If you’ve ever been away on vacation and the power goes out – and stays out – can you imagine the state of your refrigerator or freezer when you return?
So let’s take this scenario a little further.
Imagine what would happen if you couldn’t replace that food – such as in the event of a natural disaster, electrical failure or a large disruption in food distribution.
If you can’t figure out how to store that frozen food in another form so that it won’t spoil, you would be hungry. That’s an unfortunate state to be in – especially during stressful times.
Is there anything you can do to preserve your food safely so that you don’t have to depend on electricity, and that your family won’t go hungry?
One way is to follow in the footsteps of the pioneers, who had no electricity or refrigeration to keep their food edible.
The good news is, these same methods of food preservation are available to everyone today, no matter where you live.
People have been smoking their meat for centuries.
Most often, this method was used in areas with too much humidity to be able to air dry or dehydrate the meat.
Smoking for a month or more also allowed larger cuts of meat and whole fish to be dried and preserved effectively, instead of the thin strips usually used for traditional drying methods.
They cured sometimes meat or fish with salt crystals or brine.
If kept well-ventilated in a cool and dark place after removal from the smokehouse, smoked meats can last a long time.
2. Curing (salting)
It takes considerable time and effort to cure meat, but it is how traditional favorites like bacon and pastrami were preserved.
It’s a cheap and easy process to learn, but like the other food preservation processes, the meat must be stored in a cool, dry area. Also, curing can be combined with smoking to enhance flavor.
Historically, salt has been a valuable commodity. In fact, did you know that for a time, Roman soldiers were paid with salt as their wages?
This is a traditional and very simple method of preserving food.
Brine comprises salt, water, and sugar. To preserve the meat, they weighed it down in a crock filled with brine.
If you’re curing in large quantities, be sure to have space to store your crocks.
4. Pressure Canning
While it works perfectly for vegetables and fruit, it’s impossible to water bath meat; it’s not acidic enough.
But if you own a pressure canner, it’s easy to preserve meat using this method.
The jars are portable and can be reheated when you’re ready to eat.
The best part is that pressure canners are affordable, perfect for anyone, no matter where they live, and are also great for preserving vegetable harvests.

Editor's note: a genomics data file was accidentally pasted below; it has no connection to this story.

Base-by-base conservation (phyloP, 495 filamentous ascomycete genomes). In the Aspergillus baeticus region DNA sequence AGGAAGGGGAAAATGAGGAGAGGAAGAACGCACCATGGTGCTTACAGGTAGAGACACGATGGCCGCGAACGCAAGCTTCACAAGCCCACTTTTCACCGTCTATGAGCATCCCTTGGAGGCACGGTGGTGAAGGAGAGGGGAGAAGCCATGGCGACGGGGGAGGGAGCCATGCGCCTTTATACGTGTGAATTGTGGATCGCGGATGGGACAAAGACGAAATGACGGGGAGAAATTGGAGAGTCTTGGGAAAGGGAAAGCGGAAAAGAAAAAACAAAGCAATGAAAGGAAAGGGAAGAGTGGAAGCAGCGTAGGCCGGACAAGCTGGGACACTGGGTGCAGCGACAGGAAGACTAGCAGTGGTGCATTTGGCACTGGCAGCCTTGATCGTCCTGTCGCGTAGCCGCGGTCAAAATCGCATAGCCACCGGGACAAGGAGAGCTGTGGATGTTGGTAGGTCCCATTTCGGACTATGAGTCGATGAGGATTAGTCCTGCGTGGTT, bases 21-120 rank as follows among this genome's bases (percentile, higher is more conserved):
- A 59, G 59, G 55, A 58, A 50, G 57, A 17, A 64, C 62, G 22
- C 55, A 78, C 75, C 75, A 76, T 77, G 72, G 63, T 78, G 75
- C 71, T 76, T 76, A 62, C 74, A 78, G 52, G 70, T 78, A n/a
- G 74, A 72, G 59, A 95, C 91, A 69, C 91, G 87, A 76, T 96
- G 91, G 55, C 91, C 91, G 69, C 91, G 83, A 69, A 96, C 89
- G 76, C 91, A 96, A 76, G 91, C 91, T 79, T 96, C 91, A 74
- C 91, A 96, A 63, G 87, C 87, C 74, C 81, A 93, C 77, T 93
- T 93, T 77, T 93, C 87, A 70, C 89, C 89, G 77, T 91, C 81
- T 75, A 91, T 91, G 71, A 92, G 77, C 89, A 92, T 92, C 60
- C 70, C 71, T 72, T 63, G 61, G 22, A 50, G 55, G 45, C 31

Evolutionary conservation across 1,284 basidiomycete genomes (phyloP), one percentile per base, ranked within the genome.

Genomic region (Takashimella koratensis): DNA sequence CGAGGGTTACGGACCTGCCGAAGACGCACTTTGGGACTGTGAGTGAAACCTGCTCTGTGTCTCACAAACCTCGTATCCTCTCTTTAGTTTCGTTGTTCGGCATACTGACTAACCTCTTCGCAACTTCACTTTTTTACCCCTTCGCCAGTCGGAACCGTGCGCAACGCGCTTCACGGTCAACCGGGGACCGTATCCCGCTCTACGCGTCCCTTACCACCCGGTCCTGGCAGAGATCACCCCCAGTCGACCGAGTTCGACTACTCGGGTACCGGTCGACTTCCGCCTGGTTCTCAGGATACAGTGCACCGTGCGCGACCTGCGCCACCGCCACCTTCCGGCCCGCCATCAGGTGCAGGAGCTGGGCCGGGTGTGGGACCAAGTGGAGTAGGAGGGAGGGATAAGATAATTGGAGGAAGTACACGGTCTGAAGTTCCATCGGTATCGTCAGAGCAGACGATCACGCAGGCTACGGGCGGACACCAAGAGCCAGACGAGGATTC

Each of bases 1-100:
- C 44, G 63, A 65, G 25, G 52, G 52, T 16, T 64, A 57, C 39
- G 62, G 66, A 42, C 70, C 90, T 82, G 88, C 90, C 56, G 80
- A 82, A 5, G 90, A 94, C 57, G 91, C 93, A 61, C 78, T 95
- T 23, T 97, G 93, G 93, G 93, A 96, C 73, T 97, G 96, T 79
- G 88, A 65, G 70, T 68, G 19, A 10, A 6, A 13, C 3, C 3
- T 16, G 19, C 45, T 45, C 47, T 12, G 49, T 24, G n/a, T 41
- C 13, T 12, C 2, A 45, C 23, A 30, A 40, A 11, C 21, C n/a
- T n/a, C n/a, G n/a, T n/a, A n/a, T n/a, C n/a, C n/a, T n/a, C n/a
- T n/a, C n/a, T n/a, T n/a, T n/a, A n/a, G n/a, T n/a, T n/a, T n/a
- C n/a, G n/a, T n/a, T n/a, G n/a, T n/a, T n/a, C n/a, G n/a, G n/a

Dehydrating meat (and vegetables too) is probably the healthiest and easiest way of storing them.
It’s also a method of preserving food that’s been used a long time. The method is used to preserve everything from vegetables and fruits to meat, fish, and fowl.
When drying foods, it is critical to remove as much moisture as possible.
6. Store in lard
Did you know that fat – especially beef fat, tallow and suet – have great preservation properties?
Pioneer women would often place meat into a crock or barrow and top it with tallow or suet to preserve it. Congealed fat prevents oxygen and airborne microbes from reaching the meat.
Any container containing these combinations needed to be sealed from the air.
7. Freeze Drying
Unless you live in a climate that’s perfect for this option, you’ll need to buy a freeze dryer for this method. However, freeze-dried food does come with a lot of benefits.
Freeze-dried food is lightweight, and it keeps most of its nutrients.
Food that has been preserved this way is also ideal for backpacking or for emergency travel because it is so light.
8. Natural Refrigeration/Freezing
It is worth mentioning this method of food preservation, even though it is not the most reliable method.
During the winter, it’s possible to store meat outside in colder climates, but you’ll need to monitor the temperature if it warms up.
Additionally, you should keep it in a secure container or building.
If meat is left out, frozen or not, predators may be drawn to it.
Historically, people used hand-dug wells as refrigerators. For short-term refrigeration, they placed the meat in watertight jars and lowered them into the well.
The meat would stay good as long as the temperature remained consistent.
Finally, a food preservation method that we still use today, vinegar.
This solution is probably the most potent natural antiseptic you can safely consume. It’s actually acetic acid, usually at 4 to 5 percent solution in water.
And one benefit; it is easy to make, using different foods (e.g. apples).
Vinegar can preserve everything, including vegetables, fruits, meat, fish, and poultry.
A typical process involves immersing food in vinegar in a container or cask, and they sometimes added salt as a flavoring and preservative.
For more blogs that can relate, check these out: